Twelfth Night Act II Scene IV Analysis
Twelfth Night can be a very confusing story because of the changes in identity throughout the story and the way it ends with one big happy wedding that no one ever saw coming, (unless you have picked up on the Shakespearian pattern that comedies end with weddings and tragedies end with the death of the main character). Act II Scene IV seems to prepare the reader for what is to come at the end of the play. This scene shows the more personal sides of Cesario and Orsino, and it also shows how roles are switched between Feste and Orsino, and Cesario and Orsino.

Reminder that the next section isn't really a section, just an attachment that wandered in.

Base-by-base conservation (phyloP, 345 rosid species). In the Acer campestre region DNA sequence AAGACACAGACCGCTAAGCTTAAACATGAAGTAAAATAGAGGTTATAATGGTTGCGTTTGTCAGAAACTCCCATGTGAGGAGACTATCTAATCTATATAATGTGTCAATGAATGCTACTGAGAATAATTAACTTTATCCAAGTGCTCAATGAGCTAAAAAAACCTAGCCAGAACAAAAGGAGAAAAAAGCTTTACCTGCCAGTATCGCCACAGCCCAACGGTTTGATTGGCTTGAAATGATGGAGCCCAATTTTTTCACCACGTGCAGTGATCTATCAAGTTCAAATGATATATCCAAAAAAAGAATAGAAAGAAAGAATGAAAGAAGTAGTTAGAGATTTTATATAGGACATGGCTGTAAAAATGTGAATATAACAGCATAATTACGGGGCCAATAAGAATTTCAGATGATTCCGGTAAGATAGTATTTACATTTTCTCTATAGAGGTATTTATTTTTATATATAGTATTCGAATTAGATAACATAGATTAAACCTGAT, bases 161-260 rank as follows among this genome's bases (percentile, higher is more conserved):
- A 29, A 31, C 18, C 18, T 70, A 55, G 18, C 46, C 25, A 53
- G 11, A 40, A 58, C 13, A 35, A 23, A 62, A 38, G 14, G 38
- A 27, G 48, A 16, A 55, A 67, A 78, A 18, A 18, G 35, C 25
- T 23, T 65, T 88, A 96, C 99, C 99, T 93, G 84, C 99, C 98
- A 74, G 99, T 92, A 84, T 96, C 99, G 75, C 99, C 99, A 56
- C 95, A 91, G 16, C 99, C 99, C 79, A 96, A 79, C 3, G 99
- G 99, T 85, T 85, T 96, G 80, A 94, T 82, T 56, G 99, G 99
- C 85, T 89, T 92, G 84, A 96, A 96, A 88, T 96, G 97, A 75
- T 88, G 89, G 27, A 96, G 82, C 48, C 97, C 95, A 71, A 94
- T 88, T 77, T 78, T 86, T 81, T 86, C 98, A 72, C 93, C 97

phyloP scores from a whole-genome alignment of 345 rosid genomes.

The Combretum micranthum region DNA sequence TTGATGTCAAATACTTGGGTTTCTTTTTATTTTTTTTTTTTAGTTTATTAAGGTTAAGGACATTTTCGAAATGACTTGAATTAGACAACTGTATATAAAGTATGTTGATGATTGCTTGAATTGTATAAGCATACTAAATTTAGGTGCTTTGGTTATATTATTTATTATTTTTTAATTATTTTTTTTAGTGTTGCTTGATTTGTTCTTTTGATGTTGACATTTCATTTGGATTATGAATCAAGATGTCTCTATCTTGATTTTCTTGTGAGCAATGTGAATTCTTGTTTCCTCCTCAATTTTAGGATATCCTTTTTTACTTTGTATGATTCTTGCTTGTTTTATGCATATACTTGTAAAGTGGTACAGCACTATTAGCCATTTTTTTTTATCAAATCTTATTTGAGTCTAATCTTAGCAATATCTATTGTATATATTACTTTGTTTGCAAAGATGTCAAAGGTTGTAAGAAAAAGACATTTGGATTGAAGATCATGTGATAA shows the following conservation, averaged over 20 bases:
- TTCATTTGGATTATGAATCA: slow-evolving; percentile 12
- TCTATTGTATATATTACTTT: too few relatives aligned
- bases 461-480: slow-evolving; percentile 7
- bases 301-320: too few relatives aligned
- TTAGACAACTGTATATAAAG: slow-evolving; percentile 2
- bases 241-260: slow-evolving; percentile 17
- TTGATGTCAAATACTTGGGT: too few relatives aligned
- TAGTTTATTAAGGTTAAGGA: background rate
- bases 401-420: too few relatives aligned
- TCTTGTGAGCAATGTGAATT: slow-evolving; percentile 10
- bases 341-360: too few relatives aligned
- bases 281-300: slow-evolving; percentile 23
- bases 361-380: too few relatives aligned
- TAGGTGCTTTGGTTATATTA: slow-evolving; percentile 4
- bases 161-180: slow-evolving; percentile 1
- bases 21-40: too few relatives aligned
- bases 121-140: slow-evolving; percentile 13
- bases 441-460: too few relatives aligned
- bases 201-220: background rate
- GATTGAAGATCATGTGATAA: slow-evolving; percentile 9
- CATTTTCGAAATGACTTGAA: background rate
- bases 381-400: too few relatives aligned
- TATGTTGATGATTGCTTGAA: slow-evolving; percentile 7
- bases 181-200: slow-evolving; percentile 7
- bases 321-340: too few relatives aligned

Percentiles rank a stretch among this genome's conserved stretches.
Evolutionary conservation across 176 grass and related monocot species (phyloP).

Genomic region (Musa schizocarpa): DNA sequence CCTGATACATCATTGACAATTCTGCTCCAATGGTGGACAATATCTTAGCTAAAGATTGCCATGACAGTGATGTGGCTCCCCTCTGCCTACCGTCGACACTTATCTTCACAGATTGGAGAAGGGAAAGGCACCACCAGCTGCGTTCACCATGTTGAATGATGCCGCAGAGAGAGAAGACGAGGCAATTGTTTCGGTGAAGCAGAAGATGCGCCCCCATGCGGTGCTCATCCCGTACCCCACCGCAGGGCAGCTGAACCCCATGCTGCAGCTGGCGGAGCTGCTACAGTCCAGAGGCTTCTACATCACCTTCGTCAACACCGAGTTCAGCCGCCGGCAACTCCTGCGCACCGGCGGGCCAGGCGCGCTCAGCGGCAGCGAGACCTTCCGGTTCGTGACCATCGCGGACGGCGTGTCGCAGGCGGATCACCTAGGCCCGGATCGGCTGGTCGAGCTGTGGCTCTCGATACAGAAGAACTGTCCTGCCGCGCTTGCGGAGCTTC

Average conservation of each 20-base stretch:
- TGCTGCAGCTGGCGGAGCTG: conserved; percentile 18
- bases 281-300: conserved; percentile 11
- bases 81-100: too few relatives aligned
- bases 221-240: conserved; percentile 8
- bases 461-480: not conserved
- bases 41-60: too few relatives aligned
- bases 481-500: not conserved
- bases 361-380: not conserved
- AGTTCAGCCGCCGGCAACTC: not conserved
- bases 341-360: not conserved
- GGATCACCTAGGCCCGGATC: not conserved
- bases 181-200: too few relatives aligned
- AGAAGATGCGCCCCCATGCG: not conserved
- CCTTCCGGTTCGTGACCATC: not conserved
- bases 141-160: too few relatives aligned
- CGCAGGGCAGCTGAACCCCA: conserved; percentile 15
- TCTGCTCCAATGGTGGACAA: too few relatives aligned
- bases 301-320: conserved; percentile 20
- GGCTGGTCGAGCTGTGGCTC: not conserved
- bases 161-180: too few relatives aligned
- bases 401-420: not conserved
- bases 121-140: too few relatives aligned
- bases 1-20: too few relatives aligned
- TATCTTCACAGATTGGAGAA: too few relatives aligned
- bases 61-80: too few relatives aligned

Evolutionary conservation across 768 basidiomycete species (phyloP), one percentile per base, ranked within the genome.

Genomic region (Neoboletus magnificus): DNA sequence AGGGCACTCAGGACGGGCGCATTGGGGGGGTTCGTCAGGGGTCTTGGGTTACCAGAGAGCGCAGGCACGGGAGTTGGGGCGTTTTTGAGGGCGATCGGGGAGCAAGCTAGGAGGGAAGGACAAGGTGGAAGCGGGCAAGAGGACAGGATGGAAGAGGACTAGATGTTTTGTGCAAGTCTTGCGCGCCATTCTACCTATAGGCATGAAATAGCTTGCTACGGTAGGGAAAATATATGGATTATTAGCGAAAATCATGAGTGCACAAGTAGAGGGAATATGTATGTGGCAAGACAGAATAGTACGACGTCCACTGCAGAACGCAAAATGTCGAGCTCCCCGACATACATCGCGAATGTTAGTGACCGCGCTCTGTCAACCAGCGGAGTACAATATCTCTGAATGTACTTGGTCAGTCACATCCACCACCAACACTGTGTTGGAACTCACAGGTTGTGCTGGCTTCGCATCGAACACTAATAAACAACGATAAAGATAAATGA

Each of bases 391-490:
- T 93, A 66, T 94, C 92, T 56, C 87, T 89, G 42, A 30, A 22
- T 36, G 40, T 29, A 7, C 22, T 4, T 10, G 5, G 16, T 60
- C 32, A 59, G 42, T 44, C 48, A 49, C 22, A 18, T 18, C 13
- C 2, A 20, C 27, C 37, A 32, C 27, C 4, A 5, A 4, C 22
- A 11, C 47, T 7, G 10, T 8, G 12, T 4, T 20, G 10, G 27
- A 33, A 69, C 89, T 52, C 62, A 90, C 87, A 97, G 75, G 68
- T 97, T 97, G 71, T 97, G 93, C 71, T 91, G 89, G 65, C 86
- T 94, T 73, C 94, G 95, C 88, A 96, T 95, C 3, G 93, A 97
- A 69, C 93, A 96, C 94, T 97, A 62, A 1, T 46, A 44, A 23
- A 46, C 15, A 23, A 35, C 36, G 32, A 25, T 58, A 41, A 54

Act II Scene IV is the section that reveals the most about the characters Orsino and Cesario and foreshadows the end of the play. The lines 71-76 state ?Now, the melancholy god protect thee, and the tailor make thy doublet of changeable taffeta, for thy mind is a very opal. I would have men of such constancy put to sea, that their business might be everything and their intent everywhere, for that?s it that always makes a good voyage of nothing. Farewell.? These lines are important because they foreshadow what is to come at the end of the play. The text literally says that he (Feste) wishes for the gods to protect Orsino from sadness, and that he is tailored a suit from fabric that changes colors to represent man/men because they are changing creatures, and those that change have good lives. The play results in Orsino finding out that Cesario is not really a man, but a woman by the name of Viola. According to Feste, the reason Orsino is able to accept this truth and not be completely upset by it is because he is a man. Men are changing creatures, and the conclusion can be made that it means that they adapt more aptly than women, according to the statement Feste made. Feste says that men who are able to change easily can make a ?good voyage of nothing?.